Has Nissan Finally Created A Cool-Looking Juke With the Rally Tribute?
A simple, boring Nissan Juke Hybrid gets turned into an off-roading riot.
For the second week in a row, The Petrolhead Corner is staying away from the paved roads and aims to kick up dust and gravel instead. And we do this by checking out a very cool, yet unexpected car. Based on the upcoming road-going Nissan Juke Hybrid, not the sort of thing we usually get excited about, Nissan has just presented what could very well be the coolest Juke ever. Commemorating the legendary Nissan 240Z rally car, Nissan takes the Juke far beyond where it’s ever been before.
I’m sorry to possibly burst anyone’s bubble, but the Nissan Juke isn’t exactly what you call a super-exciting car, or handsome for that matter. When it was first presented, back in 2010 it raised more than a few eyebrows. This car, built by the ones that helped the SUV segment blow up big time, was quite different. And not necessarily different in a good way.
Sure it was a very capable car and it offered something more than most of the bland SUVs we got to see before it, but it just looked off from most angles. The weird headlight set-up at the front and the squatted rear section of the body aren’t exactly what I’d call drop-dead gorgeous. Sure, they’ve sold close to 1.2 million of them by now and the second-gen version presented in 2019 corrected a bit of its awkwardness. But, it’s still an SUV which is generally considered not to be amongst the coolest cars on the road. Sometimes it is even referred to as the Nissan Joke or Nissan Puke, which tells you a lot.
Not the first bonkers Juke
Nissan is known for some of the best Japanese performance cars ever made, which contrasts with cars such as the Juke. The Z-cars and of course the Skyline are legends and a far cry from the Juke. But does that mean the Juke is never able to be the “cool dude” in the Nissan Family Tree? Not necessarily, as Nissan has built Nismo performance versions of the Juke, with 200 to 215 horsepower on tap, and more aggressive Nismo styling. With a top speed of 215km/h and a zero to 100kph of just under 8 seconds, it wasn’t exactly a barn-storming animal but in fairness, it was no slouch!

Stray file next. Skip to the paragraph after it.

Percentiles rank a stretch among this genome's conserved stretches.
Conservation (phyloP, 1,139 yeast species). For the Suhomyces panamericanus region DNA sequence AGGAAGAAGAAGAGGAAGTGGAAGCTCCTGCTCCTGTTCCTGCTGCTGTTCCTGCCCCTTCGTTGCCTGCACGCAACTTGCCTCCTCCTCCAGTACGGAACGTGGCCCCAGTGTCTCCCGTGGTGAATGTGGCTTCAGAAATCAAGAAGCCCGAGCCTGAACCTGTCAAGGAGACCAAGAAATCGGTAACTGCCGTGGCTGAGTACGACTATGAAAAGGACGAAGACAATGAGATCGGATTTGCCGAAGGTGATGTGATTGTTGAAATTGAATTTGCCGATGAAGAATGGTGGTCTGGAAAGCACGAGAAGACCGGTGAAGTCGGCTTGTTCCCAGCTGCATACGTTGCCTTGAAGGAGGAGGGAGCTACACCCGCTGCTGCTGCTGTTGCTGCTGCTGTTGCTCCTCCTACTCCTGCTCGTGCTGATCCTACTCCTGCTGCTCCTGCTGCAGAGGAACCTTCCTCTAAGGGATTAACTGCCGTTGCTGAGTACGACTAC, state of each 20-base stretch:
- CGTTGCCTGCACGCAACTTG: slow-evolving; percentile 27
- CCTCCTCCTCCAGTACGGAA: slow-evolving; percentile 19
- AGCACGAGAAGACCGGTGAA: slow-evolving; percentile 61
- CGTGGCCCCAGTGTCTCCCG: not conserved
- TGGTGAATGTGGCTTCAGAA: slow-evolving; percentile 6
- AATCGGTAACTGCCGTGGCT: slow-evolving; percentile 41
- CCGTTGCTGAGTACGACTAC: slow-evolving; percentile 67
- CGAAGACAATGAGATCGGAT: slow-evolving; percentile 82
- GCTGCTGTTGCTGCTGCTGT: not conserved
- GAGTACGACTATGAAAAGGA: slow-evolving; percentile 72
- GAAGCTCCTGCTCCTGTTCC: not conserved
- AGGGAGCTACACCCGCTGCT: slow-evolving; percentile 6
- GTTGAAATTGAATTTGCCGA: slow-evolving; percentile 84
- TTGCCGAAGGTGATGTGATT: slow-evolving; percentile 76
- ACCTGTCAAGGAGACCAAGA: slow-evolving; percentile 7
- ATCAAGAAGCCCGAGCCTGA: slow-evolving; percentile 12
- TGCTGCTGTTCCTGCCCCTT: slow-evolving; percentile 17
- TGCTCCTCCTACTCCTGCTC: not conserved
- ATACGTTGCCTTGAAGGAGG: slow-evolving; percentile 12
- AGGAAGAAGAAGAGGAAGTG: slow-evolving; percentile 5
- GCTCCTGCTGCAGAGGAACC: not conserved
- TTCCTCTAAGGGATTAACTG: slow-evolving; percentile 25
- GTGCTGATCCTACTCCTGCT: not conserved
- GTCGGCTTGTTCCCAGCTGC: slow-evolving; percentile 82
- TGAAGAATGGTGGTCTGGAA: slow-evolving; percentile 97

But things for the Juke didn’t end there. And to be honest, I wonder what the people at Nissan were on when they green-lit the most bonkers Juke you can possible imagine, the Juke R. The Juke R isn’t just a beefed-up version of the standard Juke, but basically a Nissan GT-R, in drag. It is a genuine Frankenstein, with a 3.8-litre V6 engine producing close to 600bhp. The result? You’d hit 100kph in under 4 seconds and the Juke R won’t stop until it reaches the 260kph top speed. Now that will get you excited, I’m sure!
The Nissan 240Z
But before we get to the latest, and possibly greatest Juke yet, let’s talk Z-cars first. And the Nissan S30, Nissan Fairlady Z or Datsun 240Z in particular. Three names, all basically referring to the very same car depending on the specific domestic market. Fairlady Z in Japan, Datsun 240Z everywhere else. The name Datsun was used for every car Nissan exported outside of Japan from 1958 to 1986 when it phased it out.